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Recent Evidence for Reduced Climate Sensitivity. Roy W. Spencer, Ph.D Principal Research Scientist The University of Alabama In Huntsville March 4, 2008. Natural Climate Variability Gives the Opportunity to Investigate Climate Sensitivity (1/feedbacks). NASA Terra satellite. NASA Aqua.

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Recent Evidence for Reduced Climate Sensitivity

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Recent Evidence forReduced Climate Sensitivity

Roy W. Spencer, Ph.D

Principal Research Scientist

The University of Alabama In Huntsville

March 4, 2008


Natural Climate Variability Gives the Opportunity

to Investigate Climate Sensitivity (1/feedbacks)

NASA Terra satellite

NASA Aqua


Climate Sensitivity ~ 1/feedbacksso, Positive or Negative Feedbacks?

  • Climate Modelers say Feedbacks Positive, possibly strongly positive (tipping points,etc.)

    • Positive water vapor feedback (natural greenhouse effect)

    • Positive LW cloud feedback (natural greenhouse effect)

    • Positive SW cloud feedback (albedo effect)

    • Negative lapse rate feedback (warming incr. with height)

  • With zero feedbacks, 2XCO2 => 1 deg. C warming (yawn)

I will address these.


Recent Research Supporting Reduced Climate Sensitivity

(negative feedback, or reduced positive feedback)

  • Spencer, Braswell, Christy, & Hnilo, 2007: Cloud and Radiation Budget Changes Associated with Tropical Intraseasonal Oscillations, Geophysical Research Letters, August 9.

    • A composite of the 15 strongest tropical intraseasonal oscillations during 2000-2005 show strong negative cloud feedback (Lindzen’s “Infrared Iris”)

LW Cloud Feedback

  • Spencer & Braswell, 2008: Potential Biases in Feedback Diagnosis from Observational Data: A Simple Model Demonstration, J. Climate (conditionally accepted).

    • Daily random cloud cover variations can cause SST variability that “looks like” positive cloud feedback

SW Cloud Feedback


Spencer et al., 2007: Composite Analysis of 15 Tropical Intraseasonal Oscillations

With 4 instruments from 3 satellites, we studied a composite

of 15 tropical intraseasonal oscillations (ISO) in tropospheric temperature.

Compositing done around day of

Max. tropospheric temperature (AMSU ch. 5)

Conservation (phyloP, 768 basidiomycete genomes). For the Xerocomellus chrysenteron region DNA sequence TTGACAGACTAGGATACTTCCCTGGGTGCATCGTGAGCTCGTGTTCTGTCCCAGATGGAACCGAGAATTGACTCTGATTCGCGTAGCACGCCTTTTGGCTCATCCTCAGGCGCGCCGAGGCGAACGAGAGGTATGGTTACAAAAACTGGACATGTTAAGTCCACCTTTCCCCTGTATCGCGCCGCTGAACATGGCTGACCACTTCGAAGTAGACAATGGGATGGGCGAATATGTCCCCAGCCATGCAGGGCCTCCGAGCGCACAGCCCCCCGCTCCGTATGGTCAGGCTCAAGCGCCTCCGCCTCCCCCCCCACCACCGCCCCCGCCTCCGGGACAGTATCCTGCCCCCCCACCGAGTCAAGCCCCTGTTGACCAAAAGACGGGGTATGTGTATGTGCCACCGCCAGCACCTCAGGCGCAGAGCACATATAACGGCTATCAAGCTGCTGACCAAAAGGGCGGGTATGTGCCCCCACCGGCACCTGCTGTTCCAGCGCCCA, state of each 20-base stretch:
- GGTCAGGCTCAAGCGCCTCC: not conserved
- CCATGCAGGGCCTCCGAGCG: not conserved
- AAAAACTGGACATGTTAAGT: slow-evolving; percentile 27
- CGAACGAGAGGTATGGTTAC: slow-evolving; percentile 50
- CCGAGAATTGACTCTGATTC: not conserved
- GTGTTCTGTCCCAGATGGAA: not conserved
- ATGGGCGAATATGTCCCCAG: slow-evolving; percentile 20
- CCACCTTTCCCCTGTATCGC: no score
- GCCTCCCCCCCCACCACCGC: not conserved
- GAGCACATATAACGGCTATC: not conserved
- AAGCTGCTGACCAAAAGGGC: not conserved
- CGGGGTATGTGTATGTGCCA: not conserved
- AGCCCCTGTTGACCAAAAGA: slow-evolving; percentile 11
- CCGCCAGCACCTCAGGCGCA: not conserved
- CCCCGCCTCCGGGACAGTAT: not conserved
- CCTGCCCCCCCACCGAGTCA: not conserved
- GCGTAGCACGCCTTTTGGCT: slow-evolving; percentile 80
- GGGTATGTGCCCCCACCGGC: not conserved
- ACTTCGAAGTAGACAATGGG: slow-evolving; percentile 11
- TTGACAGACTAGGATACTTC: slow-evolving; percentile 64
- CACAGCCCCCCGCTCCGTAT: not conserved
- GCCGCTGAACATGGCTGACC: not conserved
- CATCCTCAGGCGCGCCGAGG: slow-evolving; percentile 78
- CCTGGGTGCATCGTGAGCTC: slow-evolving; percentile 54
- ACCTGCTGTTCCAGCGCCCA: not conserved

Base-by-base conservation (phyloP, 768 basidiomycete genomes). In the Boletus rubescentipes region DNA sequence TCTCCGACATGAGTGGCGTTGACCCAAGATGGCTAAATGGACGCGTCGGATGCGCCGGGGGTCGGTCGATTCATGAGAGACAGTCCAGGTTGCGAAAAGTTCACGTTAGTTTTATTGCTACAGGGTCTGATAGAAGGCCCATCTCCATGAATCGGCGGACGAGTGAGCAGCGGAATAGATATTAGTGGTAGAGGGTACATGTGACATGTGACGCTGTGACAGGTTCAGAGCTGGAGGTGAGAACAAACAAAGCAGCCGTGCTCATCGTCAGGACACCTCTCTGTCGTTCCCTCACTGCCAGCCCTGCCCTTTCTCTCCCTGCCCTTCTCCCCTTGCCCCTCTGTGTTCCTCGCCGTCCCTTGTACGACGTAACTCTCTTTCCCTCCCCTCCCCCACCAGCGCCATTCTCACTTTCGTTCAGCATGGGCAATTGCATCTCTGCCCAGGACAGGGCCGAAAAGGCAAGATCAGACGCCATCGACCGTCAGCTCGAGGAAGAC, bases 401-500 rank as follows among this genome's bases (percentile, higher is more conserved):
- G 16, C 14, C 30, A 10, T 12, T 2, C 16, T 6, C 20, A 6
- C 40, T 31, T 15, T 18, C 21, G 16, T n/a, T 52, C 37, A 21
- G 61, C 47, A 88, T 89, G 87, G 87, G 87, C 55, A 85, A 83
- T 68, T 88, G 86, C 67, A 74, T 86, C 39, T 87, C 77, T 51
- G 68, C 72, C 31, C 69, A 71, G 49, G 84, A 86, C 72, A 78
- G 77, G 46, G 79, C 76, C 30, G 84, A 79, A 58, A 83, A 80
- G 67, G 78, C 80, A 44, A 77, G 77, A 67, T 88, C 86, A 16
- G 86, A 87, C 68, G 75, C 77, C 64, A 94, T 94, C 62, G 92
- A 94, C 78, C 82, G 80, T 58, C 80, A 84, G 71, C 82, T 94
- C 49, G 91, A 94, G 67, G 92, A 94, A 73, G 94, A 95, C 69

2 Separate

Satellites

(NOAA-15 &

NOAA-16)

1 year of Tropical Intraseasonal

Oscillations in tropospheric temperature


Composite of 15 Major ISOs, March 2000 through 2005

Tair (AMSU); SST, Vapor,

Sfc. Wind speed (TRMM TMI)

(increasing wind speed and vapor

during tropospheric warming…expected)

Rain Rates (TRMM TMI)

(rain rates above normal

during tropospheric warming…expected)

SW and LW fluxes (Terra CERES)

(reflected SW increase during rainy period…expected.. BUT…increasing LW during rainy period UNEXPECTED)

SW and LW fluxes normalized

by rain rate

(rain systems producing less cirroform

cloudiness during warming?)


MODIS Verifies Decreasing Ice Cloud Coverage During

Peak Tropospheric Temperatures

Tair

(tropospheric

temperature)

Cirroform clouds decrease during

tropospheric warmth

MODIS

Ice and liquid cloud

coverages


CERES-Measured Changes In [emitted LW+reflected SW]

During the Composite Intraseasonal Oscillation (ISO)

Suggest Negative Cloud Feedback

(6.5 W m-2 SW+LW loss per deg. C warming

is MORE than the temperature effect alone (3.3 W m-2),

so negative feedback)

CERES

6.5 W m-2K-1

AMSU-A Ch. 5


Cooling (loss of IR radiation)

by dry air to space

Infrared Iris

NATURES AIR CONDITIONER?

Most of our atmosphere is being continuously

recycled by precipitation systems, which then

determines the strength of the Greenhouse Effect

Heat

released through

condensation

causes air to rise,

rain falls to surface

Sunlight absorbed

at surface

Boundary layer

warm, humid air

cool, dry air

evaporation

removes heat

Ocean or Land


Spencer & Braswell, 2008: A Simple Model Demonstration of How Natural Variability Causes Errors in Feedback Estimates

Introducing the

“World’s Smallest Climate Model”

(Guinness record)

Cp(dT/dt) = Mankind – aT + Nature

Anthropogenic forcing

(=0 for demonstration)

Natural variability

in radiative flux

(e.g. daily noise in

low cloud cover)

Feedback parameter

(= 3.3 W m-2 K-1+ feedbacks)

Finite difference version run at daily time resolution,

use Cp equivalent to a 50 m deep “swamp” ocean.


Example Model Run

(a = 3.5 W m-2 K-1; + noise sufficient

to match satellite SW variability)

First 30 years of

daily SST variations =>

Decadal SST variability caused

by daily noise (only)!

80 years of monthly

averages to estimate

feedback parameter =>

2.94 diagnosed

-3.50 specified

-0.56 W m-2 K-1 bias

in diagnosed feedback


Many Models Runs

To Estimate Range

Of Biases in Feedback

Estimation

Model Runs with daily “cloud

Noise” (N) and other SST noise

(S)..that ALSO produce monthly

SST variability and reflected SW

variability like that observed by

satellites…result in feedback

errors of -0.3 to -0.8 W m-2 K-1

(positive feedback bias)

Dots match satellite-measured

monthly variability in SST & SW


How Do the Observational Estimates of Feedback

Compare to Climate Models?


Conclusions

  • Recent research supports reduced climate sensitivity

  • - Tropical Intraseasonal Oscillations show strong negative feedback

  • - Observational estimates of feedbacks are likely biased

  • positive due to neglect of ‘natural variability’

  • 2. Accommodation of these results by the climate modeling community in their cloud parameterizations could greatly reduce climate model projections of future warming.


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